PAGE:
Today I peered deep into the bowels of nuclear abyss.
I was born in the Cold War, a child of the eighties, and I distinctly remember watching the joyous destruction of East and West Germans as they tore down their hated Berlin Wall. I was an impressionable seven years old and the imagine of one teenage boy with the German flag painted on his face as he took a sledgehammer to concrete burns in my memory.
So to stand deep underground, leaning over the edge of an empty missile silo that once held a nuclear weapon ready for launch into Paris or London or some NATO base, was beyond amazing – it was surreal. Once upon a time I would have been arrested as a spy just for setting foot in the nearby town.
Plokstine Missile Base is now a museum, tucked into an obscure forested corner of Lithuania. Once part of the Soviet Union (although with great reluctance), Lithuania was a logical choice for a top-secret nuclear missile base aimed at the West. Constructed in 1962, at the height of the nuclear arms race, the base burrowed into the earth, no more than a grassy mound and four domed caps, a pitted road of concrete and grass leading away into the trees. But below ground lurked four missiles, always at the ready.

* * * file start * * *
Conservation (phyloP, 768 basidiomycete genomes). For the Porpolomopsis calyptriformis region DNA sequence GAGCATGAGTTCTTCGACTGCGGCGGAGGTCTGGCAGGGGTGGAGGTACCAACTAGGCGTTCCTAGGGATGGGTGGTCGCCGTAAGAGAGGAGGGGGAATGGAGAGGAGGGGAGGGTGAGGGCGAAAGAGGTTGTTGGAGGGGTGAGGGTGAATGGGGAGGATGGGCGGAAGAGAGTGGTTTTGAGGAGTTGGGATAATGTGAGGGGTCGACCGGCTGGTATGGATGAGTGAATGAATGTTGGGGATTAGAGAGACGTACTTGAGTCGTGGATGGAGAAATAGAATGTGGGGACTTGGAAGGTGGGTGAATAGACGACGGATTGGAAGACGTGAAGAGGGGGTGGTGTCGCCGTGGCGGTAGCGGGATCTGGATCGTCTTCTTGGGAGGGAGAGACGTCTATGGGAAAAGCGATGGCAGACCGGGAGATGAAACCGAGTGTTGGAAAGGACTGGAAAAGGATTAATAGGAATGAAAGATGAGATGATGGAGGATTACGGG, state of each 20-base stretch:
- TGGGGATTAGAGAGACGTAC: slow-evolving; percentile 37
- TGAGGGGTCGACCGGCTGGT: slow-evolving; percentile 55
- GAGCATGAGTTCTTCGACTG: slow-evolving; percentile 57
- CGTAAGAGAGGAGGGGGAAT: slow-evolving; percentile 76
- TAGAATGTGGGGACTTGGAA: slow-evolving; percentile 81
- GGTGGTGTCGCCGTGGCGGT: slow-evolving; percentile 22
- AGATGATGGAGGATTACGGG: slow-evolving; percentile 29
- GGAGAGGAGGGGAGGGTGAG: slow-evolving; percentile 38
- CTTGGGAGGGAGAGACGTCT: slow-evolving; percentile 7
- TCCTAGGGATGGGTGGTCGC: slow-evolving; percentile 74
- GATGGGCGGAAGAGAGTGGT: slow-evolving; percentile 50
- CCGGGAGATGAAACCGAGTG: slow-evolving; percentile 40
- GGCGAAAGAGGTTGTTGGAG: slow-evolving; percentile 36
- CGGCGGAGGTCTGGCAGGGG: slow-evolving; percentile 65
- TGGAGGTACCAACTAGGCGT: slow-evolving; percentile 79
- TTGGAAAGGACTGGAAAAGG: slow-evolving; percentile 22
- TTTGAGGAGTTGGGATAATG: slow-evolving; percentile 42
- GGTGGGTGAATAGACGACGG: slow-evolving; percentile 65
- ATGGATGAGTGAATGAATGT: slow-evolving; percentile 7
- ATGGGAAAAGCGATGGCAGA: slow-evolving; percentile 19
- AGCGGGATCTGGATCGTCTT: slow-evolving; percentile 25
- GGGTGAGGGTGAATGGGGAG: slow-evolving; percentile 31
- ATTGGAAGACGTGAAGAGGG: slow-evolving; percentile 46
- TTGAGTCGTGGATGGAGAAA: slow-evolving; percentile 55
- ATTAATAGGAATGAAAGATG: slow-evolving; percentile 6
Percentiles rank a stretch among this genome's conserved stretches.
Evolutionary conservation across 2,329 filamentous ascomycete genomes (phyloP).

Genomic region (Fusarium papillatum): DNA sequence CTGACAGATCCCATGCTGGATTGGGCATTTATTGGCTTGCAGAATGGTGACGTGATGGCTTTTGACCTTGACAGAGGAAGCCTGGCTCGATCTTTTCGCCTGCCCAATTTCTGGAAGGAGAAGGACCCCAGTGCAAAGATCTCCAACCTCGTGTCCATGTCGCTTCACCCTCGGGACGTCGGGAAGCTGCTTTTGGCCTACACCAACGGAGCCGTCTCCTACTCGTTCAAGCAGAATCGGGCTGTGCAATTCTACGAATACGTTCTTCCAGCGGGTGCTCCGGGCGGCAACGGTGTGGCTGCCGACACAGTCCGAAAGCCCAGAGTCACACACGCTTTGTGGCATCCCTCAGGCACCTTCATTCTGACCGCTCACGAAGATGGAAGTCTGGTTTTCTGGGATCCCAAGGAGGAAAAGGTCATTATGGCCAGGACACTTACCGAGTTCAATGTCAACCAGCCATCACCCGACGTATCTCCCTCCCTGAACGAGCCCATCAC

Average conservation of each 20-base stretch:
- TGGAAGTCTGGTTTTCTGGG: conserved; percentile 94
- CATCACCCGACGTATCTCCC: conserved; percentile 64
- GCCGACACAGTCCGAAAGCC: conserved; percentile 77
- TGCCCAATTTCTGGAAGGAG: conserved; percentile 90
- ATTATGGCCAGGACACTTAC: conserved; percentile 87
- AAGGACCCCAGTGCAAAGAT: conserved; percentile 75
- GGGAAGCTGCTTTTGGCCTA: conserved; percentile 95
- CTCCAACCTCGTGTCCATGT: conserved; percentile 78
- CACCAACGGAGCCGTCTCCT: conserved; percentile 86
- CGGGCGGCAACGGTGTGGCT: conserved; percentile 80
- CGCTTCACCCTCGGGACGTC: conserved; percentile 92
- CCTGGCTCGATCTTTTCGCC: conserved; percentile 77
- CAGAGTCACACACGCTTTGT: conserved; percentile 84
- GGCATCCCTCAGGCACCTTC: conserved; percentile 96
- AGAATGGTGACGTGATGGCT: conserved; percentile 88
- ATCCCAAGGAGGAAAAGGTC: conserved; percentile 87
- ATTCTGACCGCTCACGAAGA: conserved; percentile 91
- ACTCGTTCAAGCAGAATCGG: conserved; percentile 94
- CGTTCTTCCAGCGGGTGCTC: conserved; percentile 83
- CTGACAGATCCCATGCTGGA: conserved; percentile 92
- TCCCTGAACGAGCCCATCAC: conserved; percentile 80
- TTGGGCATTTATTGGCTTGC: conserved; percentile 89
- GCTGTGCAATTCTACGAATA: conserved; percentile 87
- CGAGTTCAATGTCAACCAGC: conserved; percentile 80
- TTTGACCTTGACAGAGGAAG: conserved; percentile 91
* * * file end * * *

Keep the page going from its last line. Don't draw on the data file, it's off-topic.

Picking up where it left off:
My guide, Martynas, grew up in nearby Plunge, a small town where the local Lithuanians never dreamed of the nuclear threat on their doorstep. As Martynas explained, “My grandmother lived 5 kilometer away from there and she not know it was there. She know something military (nearby), but not how dangerous.” The base was decommissioned and the missiles disassembled in 1979, a result of the first SALT Treaty for nuclear disarmament between the United States and Soviet Union.
We ducked through heavy metal doors, descended down in tunnels, and wandered room once only open to the soldiers stationed here. Russian signs, commands and warnings, tattoo the heavy concrete walls and harsh lights blink and buzz in the corridors. It’s a lot like a submarine in feel, only roomier. To launch a missile took two people with two keys to avoid the possibility of a lone person going rogue and starting a war without authorization.
Random equipment and debris still litters the surrounding woods, blanketed by the brush and shadows. Martynas found some old Soviet field phones while gathering mushrooms. Today the phones are on display in the museum, which he pointed out with giddy pride.
It’s a bit odd, really, to tour a site once sinister and dangerous to my country, now hollowed out and ringing with the sounds of children’s laughter, a backpacking toting summer camp that hiked off into the sunlight for a picnic lunch.
How quickly our present becomes our history. I wonder what buildings, equipment, and everyday objects will become the museums and artifacts of tomorrow.